The Wanton Bishops: American Blues-Influenced Rock ‘n’ Roll in Lebanon
The Middle East has an established Tuareg blues scene, but American blues-influenced rock ‘n’ roll isn’t as easy to find throughout the Middle East from the states. The Wanton Bishops is one of those rare finds that catches me off guard by how American it sounds and how strong it is; Delta harmonicas, bluesy riffs, and mournful howls are all here, but there’s also a very modern drive and light electronic touch that makes this more than just “American rock.” Listen to the whole album and be prepared to be pleasantly surprised.
“The Wanton Bishops is the vision of one very eclectic man – Nader Mansour. A cultural anomaly, considering the fact that he was born and raised in Beirut, Lebanon, Nader as lead singer is the very epitome of a howling blues man. With a wide range of influences, Nader’s music draws from blues, psychedelic rock, classic rock to the sounds of the Tarab.”
RiFFRaFF Rap From the Working Class: Socialist hip-hop from the Middle East
Also known as “the human megaphone,” RiFFRaFF Rap From The Working Class is a Middle Eastern MC who is not that Riff Raff but raps in Arabic and English over steady beats, tasteful saxophone, and sometimes banjo. Socialism and class politics is the name of RiFFRaFF’s game, which he backs up with plenty of energy. Check out more RiFFRaFF via Bandcamp.
Mariam Sawires: Arabic-Infused Jazz & Neo-Soul
“Sick of being tied to you / and I don’t even talk to you” is such a killer line. This and the rest of Mariam Sawires‘ beautiful singing elevates to something special when she switches from jazz lounge to Roots-like R&B that gradually crescendos into a climax colorful like the album cover. And this is just on one song – the rest of the album travels through different peaks and valleys of moods, all done well and all making me very excited for what Sawires has in store for us in the future.
“Egyptian, born in Australia into a worldly, nomadic family of musicians artists originating in desert sands to urban landscapes worldwide. Mariam’s youth was inspired by the sweet lyrical high-pitched melodies of traditional Arabic songs, the rhythms created from the clay Darbuka of her father. Bringing her flavor of Arabic/Northern African infused Jazz/ NuSoul to Europe, Africa, USA, and Asia.”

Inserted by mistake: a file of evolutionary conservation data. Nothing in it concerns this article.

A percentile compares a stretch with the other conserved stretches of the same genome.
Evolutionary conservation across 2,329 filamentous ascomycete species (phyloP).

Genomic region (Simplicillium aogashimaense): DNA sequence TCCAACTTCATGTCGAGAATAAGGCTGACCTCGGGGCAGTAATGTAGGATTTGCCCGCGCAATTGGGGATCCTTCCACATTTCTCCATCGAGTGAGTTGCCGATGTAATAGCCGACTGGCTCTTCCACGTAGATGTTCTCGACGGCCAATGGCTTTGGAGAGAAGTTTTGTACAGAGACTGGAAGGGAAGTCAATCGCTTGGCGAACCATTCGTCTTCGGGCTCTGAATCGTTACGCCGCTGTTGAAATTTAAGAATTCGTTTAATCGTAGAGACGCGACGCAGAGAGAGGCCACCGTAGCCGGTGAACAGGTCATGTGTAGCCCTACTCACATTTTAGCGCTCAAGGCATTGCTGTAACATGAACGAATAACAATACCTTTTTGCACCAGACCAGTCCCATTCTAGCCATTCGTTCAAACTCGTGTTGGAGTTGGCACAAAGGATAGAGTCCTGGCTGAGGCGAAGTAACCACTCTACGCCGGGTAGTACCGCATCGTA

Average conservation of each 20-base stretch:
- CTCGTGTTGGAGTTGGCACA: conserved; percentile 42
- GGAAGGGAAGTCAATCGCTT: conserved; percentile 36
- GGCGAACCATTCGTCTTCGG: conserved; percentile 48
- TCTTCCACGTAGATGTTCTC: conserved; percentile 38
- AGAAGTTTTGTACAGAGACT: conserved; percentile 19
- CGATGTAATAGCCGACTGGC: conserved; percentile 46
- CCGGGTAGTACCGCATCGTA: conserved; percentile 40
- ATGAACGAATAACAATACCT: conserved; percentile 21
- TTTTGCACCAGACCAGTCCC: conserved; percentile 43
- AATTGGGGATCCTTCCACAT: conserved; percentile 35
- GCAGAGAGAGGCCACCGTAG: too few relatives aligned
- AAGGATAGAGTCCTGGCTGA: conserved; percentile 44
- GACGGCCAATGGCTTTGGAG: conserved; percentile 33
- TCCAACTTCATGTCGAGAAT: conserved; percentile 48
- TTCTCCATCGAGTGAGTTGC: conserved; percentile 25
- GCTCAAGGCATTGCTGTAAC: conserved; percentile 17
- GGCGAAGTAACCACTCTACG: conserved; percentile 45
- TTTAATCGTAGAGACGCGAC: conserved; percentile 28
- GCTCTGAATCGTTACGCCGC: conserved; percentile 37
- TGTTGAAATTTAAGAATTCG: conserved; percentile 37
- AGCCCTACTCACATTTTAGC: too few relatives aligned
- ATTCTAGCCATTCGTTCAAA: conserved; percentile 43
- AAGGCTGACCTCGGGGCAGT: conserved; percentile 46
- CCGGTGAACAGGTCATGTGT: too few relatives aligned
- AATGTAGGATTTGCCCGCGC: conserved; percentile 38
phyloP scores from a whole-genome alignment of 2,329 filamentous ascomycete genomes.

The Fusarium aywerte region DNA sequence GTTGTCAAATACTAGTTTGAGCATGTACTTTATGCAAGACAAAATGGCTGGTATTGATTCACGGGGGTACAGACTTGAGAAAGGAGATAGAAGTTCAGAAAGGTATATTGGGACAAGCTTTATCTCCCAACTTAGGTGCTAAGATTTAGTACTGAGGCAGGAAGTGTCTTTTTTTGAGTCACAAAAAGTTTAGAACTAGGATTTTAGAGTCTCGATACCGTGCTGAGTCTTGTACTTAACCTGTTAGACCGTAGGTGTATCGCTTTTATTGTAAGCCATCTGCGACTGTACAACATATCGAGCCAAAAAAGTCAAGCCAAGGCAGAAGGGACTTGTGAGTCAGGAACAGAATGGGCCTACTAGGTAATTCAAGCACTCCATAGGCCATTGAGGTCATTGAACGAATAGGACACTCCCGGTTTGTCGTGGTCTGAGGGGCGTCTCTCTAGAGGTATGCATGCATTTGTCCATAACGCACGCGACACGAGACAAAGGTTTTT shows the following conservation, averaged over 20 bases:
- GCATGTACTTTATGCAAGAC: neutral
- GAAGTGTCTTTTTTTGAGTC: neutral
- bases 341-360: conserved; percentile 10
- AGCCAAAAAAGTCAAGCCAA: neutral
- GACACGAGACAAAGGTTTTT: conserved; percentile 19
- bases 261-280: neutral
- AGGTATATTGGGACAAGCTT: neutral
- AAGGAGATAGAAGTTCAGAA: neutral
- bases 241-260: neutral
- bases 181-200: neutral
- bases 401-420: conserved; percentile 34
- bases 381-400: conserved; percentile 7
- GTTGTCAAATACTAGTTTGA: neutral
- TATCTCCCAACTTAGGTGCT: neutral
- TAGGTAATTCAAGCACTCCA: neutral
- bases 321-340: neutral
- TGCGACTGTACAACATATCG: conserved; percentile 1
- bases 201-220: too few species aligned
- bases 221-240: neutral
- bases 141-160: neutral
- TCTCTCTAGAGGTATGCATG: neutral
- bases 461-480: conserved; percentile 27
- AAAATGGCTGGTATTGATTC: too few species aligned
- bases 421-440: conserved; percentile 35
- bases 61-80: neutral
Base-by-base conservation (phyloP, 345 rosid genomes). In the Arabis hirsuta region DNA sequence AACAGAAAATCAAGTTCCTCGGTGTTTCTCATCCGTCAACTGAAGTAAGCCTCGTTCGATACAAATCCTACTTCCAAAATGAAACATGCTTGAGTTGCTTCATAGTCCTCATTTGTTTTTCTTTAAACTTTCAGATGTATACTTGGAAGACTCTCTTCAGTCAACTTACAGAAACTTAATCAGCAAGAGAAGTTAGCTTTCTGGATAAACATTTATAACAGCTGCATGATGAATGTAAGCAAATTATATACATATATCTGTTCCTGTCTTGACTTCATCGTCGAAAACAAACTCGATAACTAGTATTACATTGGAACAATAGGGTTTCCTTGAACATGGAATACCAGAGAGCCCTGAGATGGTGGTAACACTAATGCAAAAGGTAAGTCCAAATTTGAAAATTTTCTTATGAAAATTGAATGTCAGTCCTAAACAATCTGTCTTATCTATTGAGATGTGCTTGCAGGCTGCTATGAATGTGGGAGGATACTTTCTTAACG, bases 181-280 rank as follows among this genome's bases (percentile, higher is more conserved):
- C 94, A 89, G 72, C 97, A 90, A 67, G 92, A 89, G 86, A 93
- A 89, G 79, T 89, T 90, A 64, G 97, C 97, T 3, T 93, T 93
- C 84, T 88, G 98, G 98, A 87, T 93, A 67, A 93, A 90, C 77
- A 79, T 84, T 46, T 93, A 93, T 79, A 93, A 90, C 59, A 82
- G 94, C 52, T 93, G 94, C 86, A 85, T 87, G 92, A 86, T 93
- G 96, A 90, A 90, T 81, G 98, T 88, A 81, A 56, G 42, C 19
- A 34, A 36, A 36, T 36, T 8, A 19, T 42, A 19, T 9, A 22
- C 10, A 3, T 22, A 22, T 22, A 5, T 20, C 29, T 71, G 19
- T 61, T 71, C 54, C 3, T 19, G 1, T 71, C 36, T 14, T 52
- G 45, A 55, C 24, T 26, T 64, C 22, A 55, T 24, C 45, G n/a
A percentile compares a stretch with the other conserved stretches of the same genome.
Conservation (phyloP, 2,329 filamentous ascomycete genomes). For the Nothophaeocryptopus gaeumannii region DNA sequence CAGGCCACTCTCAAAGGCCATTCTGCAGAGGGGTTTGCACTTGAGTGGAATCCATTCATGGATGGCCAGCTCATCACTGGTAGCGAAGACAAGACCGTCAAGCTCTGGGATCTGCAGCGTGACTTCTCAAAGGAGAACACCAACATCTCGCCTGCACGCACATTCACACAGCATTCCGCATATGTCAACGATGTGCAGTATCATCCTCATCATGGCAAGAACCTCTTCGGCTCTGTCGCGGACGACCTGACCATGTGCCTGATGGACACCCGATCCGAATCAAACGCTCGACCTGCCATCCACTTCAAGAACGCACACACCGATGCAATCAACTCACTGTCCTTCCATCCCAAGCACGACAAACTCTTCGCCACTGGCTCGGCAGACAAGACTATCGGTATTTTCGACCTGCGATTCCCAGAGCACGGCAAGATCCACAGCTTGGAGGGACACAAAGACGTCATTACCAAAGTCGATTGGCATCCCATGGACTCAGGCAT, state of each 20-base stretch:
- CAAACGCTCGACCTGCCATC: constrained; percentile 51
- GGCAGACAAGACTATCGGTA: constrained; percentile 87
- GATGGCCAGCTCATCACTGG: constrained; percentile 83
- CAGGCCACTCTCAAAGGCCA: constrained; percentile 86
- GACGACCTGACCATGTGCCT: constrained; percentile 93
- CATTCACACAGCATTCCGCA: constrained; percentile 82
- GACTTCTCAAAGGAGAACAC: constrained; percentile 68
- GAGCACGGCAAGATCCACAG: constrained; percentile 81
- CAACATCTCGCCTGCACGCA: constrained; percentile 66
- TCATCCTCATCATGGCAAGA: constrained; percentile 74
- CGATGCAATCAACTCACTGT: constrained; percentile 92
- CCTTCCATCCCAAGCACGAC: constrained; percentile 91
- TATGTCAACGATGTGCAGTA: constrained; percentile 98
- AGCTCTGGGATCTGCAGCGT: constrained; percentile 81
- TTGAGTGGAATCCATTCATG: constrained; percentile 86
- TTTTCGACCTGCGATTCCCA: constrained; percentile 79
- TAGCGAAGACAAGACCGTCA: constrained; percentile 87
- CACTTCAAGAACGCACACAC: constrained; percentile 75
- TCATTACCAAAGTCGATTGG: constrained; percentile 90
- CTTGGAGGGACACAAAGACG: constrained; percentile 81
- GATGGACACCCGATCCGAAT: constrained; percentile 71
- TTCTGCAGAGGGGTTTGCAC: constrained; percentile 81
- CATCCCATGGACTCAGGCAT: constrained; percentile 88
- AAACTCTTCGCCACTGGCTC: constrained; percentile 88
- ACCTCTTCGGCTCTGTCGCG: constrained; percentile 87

Sabir: Performers of MDM – Middle Eastern Dance Music
Sabir plays sleek, Mediterranean dance-influenced My Morning Jacket, stripped-down, dance beat-heavy Tame Impala, or lively Israeli wedding music. Or all three. Or more. Take your pick. MDM (Middle Eastern Dance Music) can mean different sounds to each person and no one is wrong. This band doesn’t mind bending those rigid genres rules, and they’re all the better for it.
The band’s full-length debut is out September 9th.
“סאביר صابر is an instrumental band of six, playing MDM – Middle eastern Dance Music. [Their] music is a mixture of original Mediterranean pieces with elements of rock, electro, and hip-hop.”
Masters Of This Land: “The soundtrack to the stories in your head”
Amir and Youssef, two members of the Cairo post-rock band Go! Save The Hostages!, have started a new band called Masters Of This Land, a deeper dive into the “post” part of their music. And I really like it. At moments I feel like I’m listening to Explosions In The Sky, still with hints of the ambient punk from their former band.
The band’s self-titled EP was just released via the Egyptian Cyrdaeb Music label.
“Debut EP by Go! Save The Hostages! members Amir and Youssef. Wanting to deviate from the typical rock band instrumentation established by GSTH, MOTL instead focuses on blending guitars and synthesizers, creating audio sculptures and soundscapes to write the soundtrack to the stories in your head.”
Ecoute: a sketch of slow and melodic Israeli jazz
What starts out as slow, Sketches Of Spain-like jazz turns into a twisting dance of Arabic melodies and grooves. That is the power of Ecoute‘s music, aided by a whole string and horn section and Inbal Jamshid’s beautifully sung poetry.
Tarek Yamani: Jazz and Afro-Tarab Pianist from Beirut
My mind draws a blank when it thinks of jazz in the Middle East. There aren’t too many names that stand out to me doing notable things in the genre outside the United States, though this has more to do with my own ignorance and bad luck. Lebanese pianist Tarek Yamani has changed that. Yamani, who now splits his time between New York and Dubai, uses jazz to, in his own words, explore the relationship between African-American jazz and Arabic rhythms and maqams.
Check out this great video via Your Middle East on how Yamani approaches jazz and songwriting.
“Born and raised in Beirut, Tarek is an American-Lebanese award winning composer and a self-taught jazz pianist who got exposed to jazz around the age of 19. Since the release of his debut “Ashur” in 2012, Tarek has been dedicated to exploring relationships between African-American Jazz and Arabic rhythms/maqams which is most evident in his second album ‘Lisan Al Tarab: Jazz Conceptions in Classical Arabic'”
El 3ou: traditional Algerian music with hints of trip-hop, jazz, and reggae
Omar Siakhene, aka El 3ou, puts a new electro-pop remix spin on classic Algerian music. The touches of trip-hop, jazz, and reggae work to wonderful effect on these songs via this Boumerdes artist that you should know about.